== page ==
It really doesn’t matter what your illness is, or if it is life changing or terminal, as both change your life. You now must incorporate medications, treatments, possibly surgeries. Some illnesses require special equipment – compression garments, braces, canes, walkers, wheelchairs, oxygen tanks, catheters, ports, special shoes, shower chairs, grab bars. I must insert here that out of all the equipment we have ever had – with my son for the past 29 + years, or my husband for the past 5 years – NOTHING is quite as hilarious as the “Butt Buddy”. It is a handle, with a “gripper” at one end, that you can put toilet paper in so you can attend to yourself without assistance. If anyone who reads this blog has figured out how to utilize this particular piece of equipment, please let me know – because it has been the source of much amusement, but little use. Anyway, back to equipment. It doesn’t matter what it is – from a little wrist brace to wheelchair to electric hospital bed – you now have relationships with multiple inanimate objects in order to coexist with your illness. For some illnesses, you may get the joy of learning to give yourself injections. For virtually all illnesses, at the very least you will learn the joy of pills. No matter what your illness is – get a small memo pad or something to keep track of your medications! There is nothing like the sense of panic when you get up on Sunday morning and the pill bottle is empty – and the pharmacy is closed. Or calling in a refill on Friday afternoon, only to discover that the doctor must be contacted before you get another refill, and the office is already closed – until Monday.  Know what you are taking. Ask questions. Expand your relationship with both your doctor and your pharmacist – have an open line of communication, especially when there is a new drug involved. Side effects can be brutal – or minimal. Like all illnesses, they vary by person, because each of us is different – but have that communication open. It makes living with an illness so much easier.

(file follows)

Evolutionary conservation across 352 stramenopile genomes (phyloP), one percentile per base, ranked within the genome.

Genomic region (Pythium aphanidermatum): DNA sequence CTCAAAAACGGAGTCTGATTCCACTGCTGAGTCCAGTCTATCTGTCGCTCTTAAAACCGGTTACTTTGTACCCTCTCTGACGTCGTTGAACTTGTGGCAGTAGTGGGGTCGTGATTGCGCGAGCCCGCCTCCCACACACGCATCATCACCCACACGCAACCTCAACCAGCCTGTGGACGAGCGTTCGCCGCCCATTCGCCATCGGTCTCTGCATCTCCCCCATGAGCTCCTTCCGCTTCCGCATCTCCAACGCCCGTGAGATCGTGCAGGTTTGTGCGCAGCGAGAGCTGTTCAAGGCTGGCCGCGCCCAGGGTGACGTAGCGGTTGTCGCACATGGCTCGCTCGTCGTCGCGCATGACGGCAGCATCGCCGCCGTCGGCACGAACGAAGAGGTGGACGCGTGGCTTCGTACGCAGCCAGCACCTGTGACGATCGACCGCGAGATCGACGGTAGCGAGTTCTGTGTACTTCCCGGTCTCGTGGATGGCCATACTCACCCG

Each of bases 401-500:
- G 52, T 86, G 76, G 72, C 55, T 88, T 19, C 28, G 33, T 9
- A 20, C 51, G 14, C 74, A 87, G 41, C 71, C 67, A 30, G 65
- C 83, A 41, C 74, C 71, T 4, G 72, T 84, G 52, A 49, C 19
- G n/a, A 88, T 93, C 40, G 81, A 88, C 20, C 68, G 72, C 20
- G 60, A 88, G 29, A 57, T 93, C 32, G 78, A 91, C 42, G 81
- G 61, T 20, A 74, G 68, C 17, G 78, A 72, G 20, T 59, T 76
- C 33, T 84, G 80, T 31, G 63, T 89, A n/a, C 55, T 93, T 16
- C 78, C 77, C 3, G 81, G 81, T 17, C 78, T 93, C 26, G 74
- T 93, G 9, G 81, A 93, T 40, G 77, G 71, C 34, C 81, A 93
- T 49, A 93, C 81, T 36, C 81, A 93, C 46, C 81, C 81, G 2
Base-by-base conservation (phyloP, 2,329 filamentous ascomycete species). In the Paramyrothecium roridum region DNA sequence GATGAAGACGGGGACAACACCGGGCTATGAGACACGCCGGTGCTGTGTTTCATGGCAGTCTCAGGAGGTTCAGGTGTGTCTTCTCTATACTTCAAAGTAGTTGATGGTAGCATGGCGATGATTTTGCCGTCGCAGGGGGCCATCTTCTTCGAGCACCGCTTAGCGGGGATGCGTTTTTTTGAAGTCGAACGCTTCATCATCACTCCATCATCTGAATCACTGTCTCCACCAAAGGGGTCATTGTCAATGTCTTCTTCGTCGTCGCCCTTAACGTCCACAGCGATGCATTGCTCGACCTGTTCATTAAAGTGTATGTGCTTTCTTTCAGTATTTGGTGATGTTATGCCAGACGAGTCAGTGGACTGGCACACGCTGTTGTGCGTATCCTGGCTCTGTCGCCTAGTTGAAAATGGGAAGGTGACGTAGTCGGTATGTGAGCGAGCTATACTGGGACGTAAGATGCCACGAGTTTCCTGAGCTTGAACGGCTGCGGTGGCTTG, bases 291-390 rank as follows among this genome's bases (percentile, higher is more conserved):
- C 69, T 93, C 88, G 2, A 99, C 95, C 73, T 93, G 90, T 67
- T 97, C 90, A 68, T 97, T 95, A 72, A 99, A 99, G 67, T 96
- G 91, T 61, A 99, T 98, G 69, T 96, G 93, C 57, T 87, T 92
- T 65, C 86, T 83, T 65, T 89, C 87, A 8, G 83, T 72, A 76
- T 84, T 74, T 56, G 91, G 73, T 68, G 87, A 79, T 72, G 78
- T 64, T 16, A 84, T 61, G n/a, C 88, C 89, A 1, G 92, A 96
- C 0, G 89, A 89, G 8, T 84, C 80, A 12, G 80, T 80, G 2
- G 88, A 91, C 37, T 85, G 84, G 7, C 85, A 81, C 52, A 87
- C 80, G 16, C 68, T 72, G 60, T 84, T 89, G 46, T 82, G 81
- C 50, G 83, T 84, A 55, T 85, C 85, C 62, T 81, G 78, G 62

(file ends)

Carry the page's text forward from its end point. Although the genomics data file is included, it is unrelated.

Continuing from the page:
The bad part about having a life changing/life threatening or terminal illness is also relationships – the loss of them. It will happen, that’s a fact. I’ve written blogs about this subject, so I won’t go into it here. But people will leave your life for whatever reason. It’s not something that is easy to deal with, especially when its someone you thought you could depend on. But just as you must have a relationship with your illness, so must anyone who you have a relationship with. Your illness does not have to define you – but it is a part of you. That’s just the way it is. I hear you already – “I’m not going to let {insert illness here} rule my life!” GOOD! But, for instance, if you are diagnosed diabetic, and you and the guys used to meet at the ice cream shop every Friday after work – well, you may just have to make an adjustment there. Another for instance – my husband takes two medications that say to limit direct exposure to sunlight – kinda makes sitting outside at noon a little difficult. Just like any relationship – adjustments are necessary.